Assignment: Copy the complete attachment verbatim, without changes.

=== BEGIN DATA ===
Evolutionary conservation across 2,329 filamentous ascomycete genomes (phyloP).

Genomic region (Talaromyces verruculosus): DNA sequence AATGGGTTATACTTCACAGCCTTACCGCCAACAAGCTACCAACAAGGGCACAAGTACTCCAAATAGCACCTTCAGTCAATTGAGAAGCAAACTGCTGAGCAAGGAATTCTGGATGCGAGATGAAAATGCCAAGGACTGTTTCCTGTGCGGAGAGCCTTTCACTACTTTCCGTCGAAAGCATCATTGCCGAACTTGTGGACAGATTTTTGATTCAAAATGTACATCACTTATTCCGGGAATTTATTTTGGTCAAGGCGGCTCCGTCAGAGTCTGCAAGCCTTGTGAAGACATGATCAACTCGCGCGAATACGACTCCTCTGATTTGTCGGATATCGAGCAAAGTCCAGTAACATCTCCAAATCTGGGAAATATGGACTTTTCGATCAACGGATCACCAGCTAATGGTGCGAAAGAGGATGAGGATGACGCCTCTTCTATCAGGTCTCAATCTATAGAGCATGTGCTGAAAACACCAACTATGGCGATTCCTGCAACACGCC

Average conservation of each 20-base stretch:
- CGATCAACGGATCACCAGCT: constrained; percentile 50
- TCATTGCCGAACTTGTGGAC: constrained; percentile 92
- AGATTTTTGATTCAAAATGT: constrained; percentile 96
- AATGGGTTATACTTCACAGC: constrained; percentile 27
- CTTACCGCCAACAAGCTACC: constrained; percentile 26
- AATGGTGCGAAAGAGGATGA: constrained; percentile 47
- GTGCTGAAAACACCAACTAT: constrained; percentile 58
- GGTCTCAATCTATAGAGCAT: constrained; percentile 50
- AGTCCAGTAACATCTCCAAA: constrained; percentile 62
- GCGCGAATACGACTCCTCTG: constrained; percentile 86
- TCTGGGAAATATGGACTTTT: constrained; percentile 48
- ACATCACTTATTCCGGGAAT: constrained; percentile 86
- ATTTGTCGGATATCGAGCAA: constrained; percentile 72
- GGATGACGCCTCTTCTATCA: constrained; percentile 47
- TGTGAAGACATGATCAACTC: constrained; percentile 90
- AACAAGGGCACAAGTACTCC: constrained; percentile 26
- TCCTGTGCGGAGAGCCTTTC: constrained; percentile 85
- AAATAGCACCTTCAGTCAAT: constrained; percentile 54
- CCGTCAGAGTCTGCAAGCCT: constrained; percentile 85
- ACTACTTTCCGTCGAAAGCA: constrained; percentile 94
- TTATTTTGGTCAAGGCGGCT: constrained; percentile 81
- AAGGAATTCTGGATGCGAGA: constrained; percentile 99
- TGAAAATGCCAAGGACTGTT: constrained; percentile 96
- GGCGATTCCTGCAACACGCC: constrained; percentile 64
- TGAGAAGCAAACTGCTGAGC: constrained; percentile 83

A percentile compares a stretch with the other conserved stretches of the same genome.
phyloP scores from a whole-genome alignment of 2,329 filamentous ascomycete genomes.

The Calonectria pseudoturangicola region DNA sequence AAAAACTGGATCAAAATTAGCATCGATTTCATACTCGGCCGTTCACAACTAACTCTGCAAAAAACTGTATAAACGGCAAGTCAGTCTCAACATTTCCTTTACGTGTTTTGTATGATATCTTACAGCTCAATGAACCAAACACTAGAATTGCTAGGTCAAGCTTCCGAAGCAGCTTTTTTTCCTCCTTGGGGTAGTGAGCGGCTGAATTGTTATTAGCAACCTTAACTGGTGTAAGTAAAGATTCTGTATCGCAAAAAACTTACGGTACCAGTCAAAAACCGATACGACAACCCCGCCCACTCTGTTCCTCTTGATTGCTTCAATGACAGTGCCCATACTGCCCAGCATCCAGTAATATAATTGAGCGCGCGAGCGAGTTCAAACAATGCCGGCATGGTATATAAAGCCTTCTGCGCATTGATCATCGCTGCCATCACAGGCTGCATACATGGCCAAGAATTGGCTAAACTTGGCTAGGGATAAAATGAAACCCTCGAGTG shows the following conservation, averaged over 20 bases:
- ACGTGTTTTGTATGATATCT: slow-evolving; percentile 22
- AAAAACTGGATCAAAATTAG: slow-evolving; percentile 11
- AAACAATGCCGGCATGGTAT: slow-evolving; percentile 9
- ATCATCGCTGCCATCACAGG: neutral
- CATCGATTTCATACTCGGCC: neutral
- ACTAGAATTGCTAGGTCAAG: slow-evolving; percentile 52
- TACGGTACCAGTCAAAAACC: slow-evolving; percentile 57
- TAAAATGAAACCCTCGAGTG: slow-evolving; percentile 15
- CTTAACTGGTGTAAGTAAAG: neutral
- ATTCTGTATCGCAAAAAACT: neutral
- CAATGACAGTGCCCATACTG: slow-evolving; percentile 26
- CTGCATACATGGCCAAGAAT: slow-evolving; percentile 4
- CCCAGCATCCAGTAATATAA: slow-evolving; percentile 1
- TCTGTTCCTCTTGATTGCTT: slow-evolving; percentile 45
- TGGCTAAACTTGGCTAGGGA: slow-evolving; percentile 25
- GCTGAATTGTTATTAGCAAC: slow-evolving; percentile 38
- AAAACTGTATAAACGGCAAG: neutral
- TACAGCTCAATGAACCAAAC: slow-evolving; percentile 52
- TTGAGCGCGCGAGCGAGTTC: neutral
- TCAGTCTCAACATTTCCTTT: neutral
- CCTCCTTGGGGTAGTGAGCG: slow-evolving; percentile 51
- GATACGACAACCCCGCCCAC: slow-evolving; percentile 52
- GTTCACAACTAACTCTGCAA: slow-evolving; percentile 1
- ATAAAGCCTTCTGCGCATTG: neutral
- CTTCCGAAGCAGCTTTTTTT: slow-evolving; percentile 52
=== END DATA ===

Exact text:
Evolutionary conservation across 2,329 filamentous ascomycete genomes (phyloP).

Genomic region (Talaromyces verruculosus): DNA sequence AATGGGTTATACTTCACAGCCTTACCGCCAACAAGCTACCAACAAGGGCACAAGTACTCCAAATAGCACCTTCAGTCAATTGAGAAGCAAACTGCTGAGCAAGGAATTCTGGATGCGAGATGAAAATGCCAAGGACTGTTTCCTGTGCGGAGAGCCTTTCACTACTTTCCGTCGAAAGCATCATTGCCGAACTTGTGGACAGATTTTTGATTCAAAATGTACATCACTTATTCCGGGAATTTATTTTGGTCAAGGCGGCTCCGTCAGAGTCTGCAAGCCTTGTGAAGACATGATCAACTCGCGCGAATACGACTCCTCTGATTTGTCGGATATCGAGCAAAGTCCAGTAACATCTCCAAATCTGGGAAATATGGACTTTTCGATCAACGGATCACCAGCTAATGGTGCGAAAGAGGATGAGGATGACGCCTCTTCTATCAGGTCTCAATCTATAGAGCATGTGCTGAAAACACCAACTATGGCGATTCCTGCAACACGCC

Average conservation of each 20-base stretch:
- CGATCAACGGATCACCAGCT: constrained; percentile 50
- TCATTGCCGAACTTGTGGAC: constrained; percentile 92
- AGATTTTTGATTCAAAATGT: constrained; percentile 96
- AATGGGTTATACTTCACAGC: constrained; percentile 27
- CTTACCGCCAACAAGCTACC: constrained; percentile 26
- AATGGTGCGAAAGAGGATGA: constrained; percentile 47
- GTGCTGAAAACACCAACTAT: constrained; percentile 58
- GGTCTCAATCTATAGAGCAT: constrained; percentile 50
- AGTCCAGTAACATCTCCAAA: constrained; percentile 62
- GCGCGAATACGACTCCTCTG: constrained; percentile 86
- TCTGGGAAATATGGACTTTT: constrained; percentile 48
- ACATCACTTATTCCGGGAAT: constrained; percentile 86
- ATTTGTCGGATATCGAGCAA: constrained; percentile 72
- GGATGACGCCTCTTCTATCA: constrained; percentile 47
- TGTGAAGACATGATCAACTC: constrained; percentile 90
- AACAAGGGCACAAGTACTCC: constrained; percentile 26
- TCCTGTGCGGAGAGCCTTTC: constrained; percentile 85
- AAATAGCACCTTCAGTCAAT: constrained; percentile 54
- CCGTCAGAGTCTGCAAGCCT: constrained; percentile 85
- ACTACTTTCCGTCGAAAGCA: constrained; percentile 94
- TTATTTTGGTCAAGGCGGCT: constrained; percentile 81
- AAGGAATTCTGGATGCGAGA: constrained; percentile 99
- TGAAAATGCCAAGGACTGTT: constrained; percentile 96
- GGCGATTCCTGCAACACGCC: constrained; percentile 64
- TGAGAAGCAAACTGCTGAGC: constrained; percentile 83

A percentile compares a stretch with the other conserved stretches of the same genome.
phyloP scores from a whole-genome alignment of 2,329 filamentous ascomycete genomes.

The Calonectria pseudoturangicola region DNA sequence AAAAACTGGATCAAAATTAGCATCGATTTCATACTCGGCCGTTCACAACTAACTCTGCAAAAAACTGTATAAACGGCAAGTCAGTCTCAACATTTCCTTTACGTGTTTTGTATGATATCTTACAGCTCAATGAACCAAACACTAGAATTGCTAGGTCAAGCTTCCGAAGCAGCTTTTTTTCCTCCTTGGGGTAGTGAGCGGCTGAATTGTTATTAGCAACCTTAACTGGTGTAAGTAAAGATTCTGTATCGCAAAAAACTTACGGTACCAGTCAAAAACCGATACGACAACCCCGCCCACTCTGTTCCTCTTGATTGCTTCAATGACAGTGCCCATACTGCCCAGCATCCAGTAATATAATTGAGCGCGCGAGCGAGTTCAAACAATGCCGGCATGGTATATAAAGCCTTCTGCGCATTGATCATCGCTGCCATCACAGGCTGCATACATGGCCAAGAATTGGCTAAACTTGGCTAGGGATAAAATGAAACCCTCGAGTG shows the following conservation, averaged over 20 bases:
- ACGTGTTTTGTATGATATCT: slow-evolving; percentile 22
- AAAAACTGGATCAAAATTAG: slow-evolving; percentile 11
- AAACAATGCCGGCATGGTAT: slow-evolving; percentile 9
- ATCATCGCTGCCATCACAGG: neutral
- CATCGATTTCATACTCGGCC: neutral
- ACTAGAATTGCTAGGTCAAG: slow-evolving; percentile 52
- TACGGTACCAGTCAAAAACC: slow-evolving; percentile 57
- TAAAATGAAACCCTCGAGTG: slow-evolving; percentile 15
- CTTAACTGGTGTAAGTAAAG: neutral
- ATTCTGTATCGCAAAAAACT: neutral
- CAATGACAGTGCCCATACTG: slow-evolving; percentile 26
- CTGCATACATGGCCAAGAAT: slow-evolving; percentile 4
- CCCAGCATCCAGTAATATAA: slow-evolving; percentile 1
- TCTGTTCCTCTTGATTGCTT: slow-evolving; percentile 45
- TGGCTAAACTTGGCTAGGGA: slow-evolving; percentile 25
- GCTGAATTGTTATTAGCAAC: slow-evolving; percentile 38
- AAAACTGTATAAACGGCAAG: neutral
- TACAGCTCAATGAACCAAAC: slow-evolving; percentile 52
- TTGAGCGCGCGAGCGAGTTC: neutral
- TCAGTCTCAACATTTCCTTT: neutral
- CCTCCTTGGGGTAGTGAGCG: slow-evolving; percentile 51
- GATACGACAACCCCGCCCAC: slow-evolving; percentile 52
- GTTCACAACTAACTCTGCAA: slow-evolving; percentile 1
- ATAAAGCCTTCTGCGCATTG: neutral
- CTTCCGAAGCAGCTTTTTTT: slow-evolving; percentile 52